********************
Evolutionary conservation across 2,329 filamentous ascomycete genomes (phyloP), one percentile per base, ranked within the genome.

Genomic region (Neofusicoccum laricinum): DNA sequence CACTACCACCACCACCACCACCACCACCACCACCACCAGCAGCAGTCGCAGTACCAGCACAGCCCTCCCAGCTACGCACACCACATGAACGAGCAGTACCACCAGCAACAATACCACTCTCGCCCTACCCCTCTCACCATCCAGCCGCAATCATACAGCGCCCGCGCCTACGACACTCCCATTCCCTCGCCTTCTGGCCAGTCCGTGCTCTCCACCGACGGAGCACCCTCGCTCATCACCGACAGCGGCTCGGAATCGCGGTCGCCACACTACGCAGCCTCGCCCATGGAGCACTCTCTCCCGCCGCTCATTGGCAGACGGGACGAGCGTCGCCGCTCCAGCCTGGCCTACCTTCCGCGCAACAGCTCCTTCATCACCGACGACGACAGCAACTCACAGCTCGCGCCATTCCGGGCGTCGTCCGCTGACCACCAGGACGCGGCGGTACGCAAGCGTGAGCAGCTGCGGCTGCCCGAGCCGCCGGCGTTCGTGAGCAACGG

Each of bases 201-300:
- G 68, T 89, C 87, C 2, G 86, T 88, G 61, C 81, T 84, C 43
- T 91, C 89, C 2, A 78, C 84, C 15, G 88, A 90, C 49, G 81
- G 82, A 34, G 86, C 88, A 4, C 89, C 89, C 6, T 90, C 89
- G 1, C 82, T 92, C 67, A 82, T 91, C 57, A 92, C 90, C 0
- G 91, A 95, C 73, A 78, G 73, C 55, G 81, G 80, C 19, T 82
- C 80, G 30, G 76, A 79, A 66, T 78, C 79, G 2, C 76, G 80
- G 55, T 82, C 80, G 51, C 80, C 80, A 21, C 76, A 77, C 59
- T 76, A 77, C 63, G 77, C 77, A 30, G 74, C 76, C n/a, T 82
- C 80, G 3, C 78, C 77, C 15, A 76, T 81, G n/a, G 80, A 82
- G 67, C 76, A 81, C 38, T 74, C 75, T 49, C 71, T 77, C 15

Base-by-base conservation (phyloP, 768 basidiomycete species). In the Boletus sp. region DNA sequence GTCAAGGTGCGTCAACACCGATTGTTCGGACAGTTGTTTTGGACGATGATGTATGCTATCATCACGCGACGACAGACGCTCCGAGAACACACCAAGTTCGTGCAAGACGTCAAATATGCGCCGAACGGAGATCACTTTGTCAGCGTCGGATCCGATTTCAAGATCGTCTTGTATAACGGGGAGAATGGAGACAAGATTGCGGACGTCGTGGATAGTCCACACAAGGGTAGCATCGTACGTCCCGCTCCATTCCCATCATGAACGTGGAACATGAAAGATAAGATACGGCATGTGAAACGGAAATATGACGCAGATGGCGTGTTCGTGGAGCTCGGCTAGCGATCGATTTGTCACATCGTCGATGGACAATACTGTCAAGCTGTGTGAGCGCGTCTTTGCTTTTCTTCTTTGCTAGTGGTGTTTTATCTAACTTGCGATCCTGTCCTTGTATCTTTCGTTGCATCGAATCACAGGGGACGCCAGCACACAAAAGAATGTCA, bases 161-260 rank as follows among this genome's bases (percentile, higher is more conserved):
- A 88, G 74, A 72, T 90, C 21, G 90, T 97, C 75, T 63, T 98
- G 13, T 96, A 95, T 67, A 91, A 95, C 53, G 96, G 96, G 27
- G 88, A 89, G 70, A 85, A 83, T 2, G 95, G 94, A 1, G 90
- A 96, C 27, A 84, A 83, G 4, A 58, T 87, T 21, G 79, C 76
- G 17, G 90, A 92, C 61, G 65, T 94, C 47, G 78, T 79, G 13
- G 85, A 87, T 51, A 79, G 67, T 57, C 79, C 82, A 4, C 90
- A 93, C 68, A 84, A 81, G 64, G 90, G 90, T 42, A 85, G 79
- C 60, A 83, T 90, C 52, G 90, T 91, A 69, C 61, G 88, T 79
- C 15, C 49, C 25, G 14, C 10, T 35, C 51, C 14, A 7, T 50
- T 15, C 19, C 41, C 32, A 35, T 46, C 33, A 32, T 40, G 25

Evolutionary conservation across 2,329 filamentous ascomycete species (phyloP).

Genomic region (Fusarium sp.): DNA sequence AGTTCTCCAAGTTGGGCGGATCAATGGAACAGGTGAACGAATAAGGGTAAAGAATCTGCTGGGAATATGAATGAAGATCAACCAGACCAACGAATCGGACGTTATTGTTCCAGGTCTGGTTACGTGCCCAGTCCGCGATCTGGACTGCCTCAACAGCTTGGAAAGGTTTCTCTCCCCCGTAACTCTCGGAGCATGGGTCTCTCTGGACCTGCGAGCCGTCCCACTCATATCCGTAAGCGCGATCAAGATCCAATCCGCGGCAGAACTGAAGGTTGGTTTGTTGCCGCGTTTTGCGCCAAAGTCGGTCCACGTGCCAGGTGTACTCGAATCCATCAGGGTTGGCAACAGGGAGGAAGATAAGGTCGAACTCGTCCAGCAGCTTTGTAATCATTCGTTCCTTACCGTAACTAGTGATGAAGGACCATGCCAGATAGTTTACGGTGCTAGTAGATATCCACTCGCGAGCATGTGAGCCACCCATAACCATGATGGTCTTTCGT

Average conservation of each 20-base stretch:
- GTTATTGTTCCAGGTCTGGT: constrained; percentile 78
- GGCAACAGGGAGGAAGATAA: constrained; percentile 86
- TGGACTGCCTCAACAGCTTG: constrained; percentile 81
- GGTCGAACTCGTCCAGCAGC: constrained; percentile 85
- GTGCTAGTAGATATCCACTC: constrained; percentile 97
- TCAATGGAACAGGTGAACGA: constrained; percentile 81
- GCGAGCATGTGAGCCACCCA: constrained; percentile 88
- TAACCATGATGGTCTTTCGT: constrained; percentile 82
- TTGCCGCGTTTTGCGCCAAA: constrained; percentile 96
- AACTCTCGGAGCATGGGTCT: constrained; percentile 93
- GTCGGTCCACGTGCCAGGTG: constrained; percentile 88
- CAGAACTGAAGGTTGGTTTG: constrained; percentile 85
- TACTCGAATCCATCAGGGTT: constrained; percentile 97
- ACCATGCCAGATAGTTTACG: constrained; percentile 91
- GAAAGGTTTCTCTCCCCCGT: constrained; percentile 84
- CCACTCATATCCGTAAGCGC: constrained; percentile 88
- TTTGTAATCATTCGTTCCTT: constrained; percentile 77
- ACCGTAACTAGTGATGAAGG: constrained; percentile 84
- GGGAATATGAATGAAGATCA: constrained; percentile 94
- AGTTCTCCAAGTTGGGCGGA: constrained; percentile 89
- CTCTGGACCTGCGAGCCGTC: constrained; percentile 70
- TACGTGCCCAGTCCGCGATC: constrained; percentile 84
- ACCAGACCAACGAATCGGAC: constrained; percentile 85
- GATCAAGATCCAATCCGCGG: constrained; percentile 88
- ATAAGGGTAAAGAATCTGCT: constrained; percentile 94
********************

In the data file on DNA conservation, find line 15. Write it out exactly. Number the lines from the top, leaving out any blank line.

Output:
- A 88, G 74, A 72, T 90, C 21, G 90, T 97, C 75, T 63, T 98